Google’s recent introduction of the Bard extension, powered by its large language model, has raised concerns as it seems to have some issues, including fabricating emails.
While Google’s integration of its generative AI into its established product lineup is a logical step, the company may have rushed the process.
According to New York Times columnist Kevin Roose, Bard, in its current state, isn’t quite the helpful inbox assistant that Google envisions. During his testing, Roose found that the AI created email conversations that never occurred.
The problematic behavior started when Roose asked Bard to analyze his Gmail and identify his major psychological concerns. While an unusual request, it’s straightforward. Bard quickly responded, asserting that Roose tends to “worry about the future” and cited an email, supposedly from Roose, expressing stress about work and fear of failure. However, Roose never sent that email.
Bard had misinterpreted a quote from a newsletter that Roose had received and used it to craft an utterly fictitious email, claiming that Roose had sent it.
This wasn’t an isolated incident. Bard continued fabricating emails, including one where Roose allegedly complained about not being “cut out to be a successful investor.” The AI also made numerous errors in airline information and even invented a non-existent train.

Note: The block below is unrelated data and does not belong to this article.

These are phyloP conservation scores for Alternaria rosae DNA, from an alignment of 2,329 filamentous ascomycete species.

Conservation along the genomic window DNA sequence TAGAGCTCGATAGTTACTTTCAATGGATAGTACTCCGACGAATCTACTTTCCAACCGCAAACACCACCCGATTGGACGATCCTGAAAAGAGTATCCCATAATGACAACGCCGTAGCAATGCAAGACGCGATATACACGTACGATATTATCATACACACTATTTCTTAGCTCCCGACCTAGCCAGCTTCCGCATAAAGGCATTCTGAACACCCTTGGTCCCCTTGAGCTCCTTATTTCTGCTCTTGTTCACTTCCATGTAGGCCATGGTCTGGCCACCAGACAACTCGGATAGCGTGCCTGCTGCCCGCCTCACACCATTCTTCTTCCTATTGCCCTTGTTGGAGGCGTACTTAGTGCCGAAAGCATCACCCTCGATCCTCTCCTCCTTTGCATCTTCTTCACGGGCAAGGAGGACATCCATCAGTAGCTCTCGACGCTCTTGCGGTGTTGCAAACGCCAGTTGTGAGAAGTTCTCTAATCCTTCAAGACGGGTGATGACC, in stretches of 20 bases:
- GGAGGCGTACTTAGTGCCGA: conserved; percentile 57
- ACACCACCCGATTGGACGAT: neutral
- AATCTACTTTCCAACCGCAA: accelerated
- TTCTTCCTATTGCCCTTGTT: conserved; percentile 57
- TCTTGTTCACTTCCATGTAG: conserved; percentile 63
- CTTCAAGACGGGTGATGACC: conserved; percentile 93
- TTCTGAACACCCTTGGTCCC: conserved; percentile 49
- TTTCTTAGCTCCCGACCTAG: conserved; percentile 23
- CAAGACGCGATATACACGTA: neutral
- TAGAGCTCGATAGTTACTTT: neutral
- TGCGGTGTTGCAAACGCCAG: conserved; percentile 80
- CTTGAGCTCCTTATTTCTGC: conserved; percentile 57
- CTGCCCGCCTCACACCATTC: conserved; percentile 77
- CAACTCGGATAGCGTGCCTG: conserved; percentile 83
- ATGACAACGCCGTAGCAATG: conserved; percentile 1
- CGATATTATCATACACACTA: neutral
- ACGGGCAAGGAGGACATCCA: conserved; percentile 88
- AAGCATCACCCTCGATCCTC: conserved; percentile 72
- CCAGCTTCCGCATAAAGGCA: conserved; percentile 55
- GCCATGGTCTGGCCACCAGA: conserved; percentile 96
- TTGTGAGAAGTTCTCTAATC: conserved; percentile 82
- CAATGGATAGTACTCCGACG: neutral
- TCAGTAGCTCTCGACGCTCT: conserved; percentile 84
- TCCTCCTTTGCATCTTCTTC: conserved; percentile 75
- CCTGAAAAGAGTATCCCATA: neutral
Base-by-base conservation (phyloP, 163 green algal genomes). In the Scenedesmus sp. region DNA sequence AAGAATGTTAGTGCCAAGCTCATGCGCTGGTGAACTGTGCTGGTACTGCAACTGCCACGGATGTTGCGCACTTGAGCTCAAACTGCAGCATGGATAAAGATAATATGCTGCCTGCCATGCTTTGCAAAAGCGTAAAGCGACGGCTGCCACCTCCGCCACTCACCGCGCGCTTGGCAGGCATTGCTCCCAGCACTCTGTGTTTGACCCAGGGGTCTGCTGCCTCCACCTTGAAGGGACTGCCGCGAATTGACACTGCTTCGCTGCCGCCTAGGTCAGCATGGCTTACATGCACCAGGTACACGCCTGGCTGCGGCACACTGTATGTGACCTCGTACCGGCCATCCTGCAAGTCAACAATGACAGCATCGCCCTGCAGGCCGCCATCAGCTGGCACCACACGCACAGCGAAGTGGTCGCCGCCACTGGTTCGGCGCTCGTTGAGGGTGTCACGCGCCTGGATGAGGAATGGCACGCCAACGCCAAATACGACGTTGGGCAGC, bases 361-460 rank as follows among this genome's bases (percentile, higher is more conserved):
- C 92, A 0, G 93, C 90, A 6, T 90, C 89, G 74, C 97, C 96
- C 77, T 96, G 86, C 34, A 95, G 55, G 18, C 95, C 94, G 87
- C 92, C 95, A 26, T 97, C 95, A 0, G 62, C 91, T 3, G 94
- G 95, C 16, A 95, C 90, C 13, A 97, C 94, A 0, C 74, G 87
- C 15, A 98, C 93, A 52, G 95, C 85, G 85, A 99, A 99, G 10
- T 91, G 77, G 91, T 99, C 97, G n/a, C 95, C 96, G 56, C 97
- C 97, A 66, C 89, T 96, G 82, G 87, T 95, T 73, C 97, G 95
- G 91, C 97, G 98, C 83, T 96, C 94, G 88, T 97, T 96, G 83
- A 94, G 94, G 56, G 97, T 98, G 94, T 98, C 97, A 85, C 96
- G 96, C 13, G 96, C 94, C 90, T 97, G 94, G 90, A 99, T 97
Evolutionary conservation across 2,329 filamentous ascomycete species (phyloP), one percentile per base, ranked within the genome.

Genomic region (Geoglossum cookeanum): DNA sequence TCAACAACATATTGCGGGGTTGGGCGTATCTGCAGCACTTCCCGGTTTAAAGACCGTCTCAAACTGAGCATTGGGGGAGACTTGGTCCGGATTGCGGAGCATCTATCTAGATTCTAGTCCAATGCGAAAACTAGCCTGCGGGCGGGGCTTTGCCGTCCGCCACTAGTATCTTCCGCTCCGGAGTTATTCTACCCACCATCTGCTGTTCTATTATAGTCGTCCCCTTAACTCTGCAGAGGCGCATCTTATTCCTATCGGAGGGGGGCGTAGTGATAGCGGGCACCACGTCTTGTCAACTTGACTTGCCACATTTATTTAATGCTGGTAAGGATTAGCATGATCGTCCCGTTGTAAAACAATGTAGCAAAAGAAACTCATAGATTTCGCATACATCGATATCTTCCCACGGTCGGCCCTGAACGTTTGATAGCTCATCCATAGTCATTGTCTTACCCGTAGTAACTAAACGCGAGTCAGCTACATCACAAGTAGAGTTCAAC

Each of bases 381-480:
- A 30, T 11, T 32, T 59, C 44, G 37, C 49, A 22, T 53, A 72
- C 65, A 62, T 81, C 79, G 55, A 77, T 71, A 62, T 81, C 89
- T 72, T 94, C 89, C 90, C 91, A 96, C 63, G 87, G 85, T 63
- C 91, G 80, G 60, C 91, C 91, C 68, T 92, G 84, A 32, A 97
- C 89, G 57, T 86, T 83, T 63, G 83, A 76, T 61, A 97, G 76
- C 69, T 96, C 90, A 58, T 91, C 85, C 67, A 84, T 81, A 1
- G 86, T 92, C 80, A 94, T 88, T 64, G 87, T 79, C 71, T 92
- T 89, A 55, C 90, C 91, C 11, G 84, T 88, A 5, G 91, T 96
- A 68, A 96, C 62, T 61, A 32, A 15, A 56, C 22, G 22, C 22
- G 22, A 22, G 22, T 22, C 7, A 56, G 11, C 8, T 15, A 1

In response to these concerns, Jack Krawczyk, the director of Bard at Google, acknowledged that Bard Extensions is still experimental and in its initial stage.
Despite this disclaimer, the extension appears to have significant shortcomings, raising questions about Google’s decision to release a product with such issues. Additionally, there are concerns regarding the privacy implications of AI analyzing personal emails.
Overall, it seems that Google’s eagerness to maintain its lead in the AI industry may have led to hasty decisions that could potentially result in significant problems.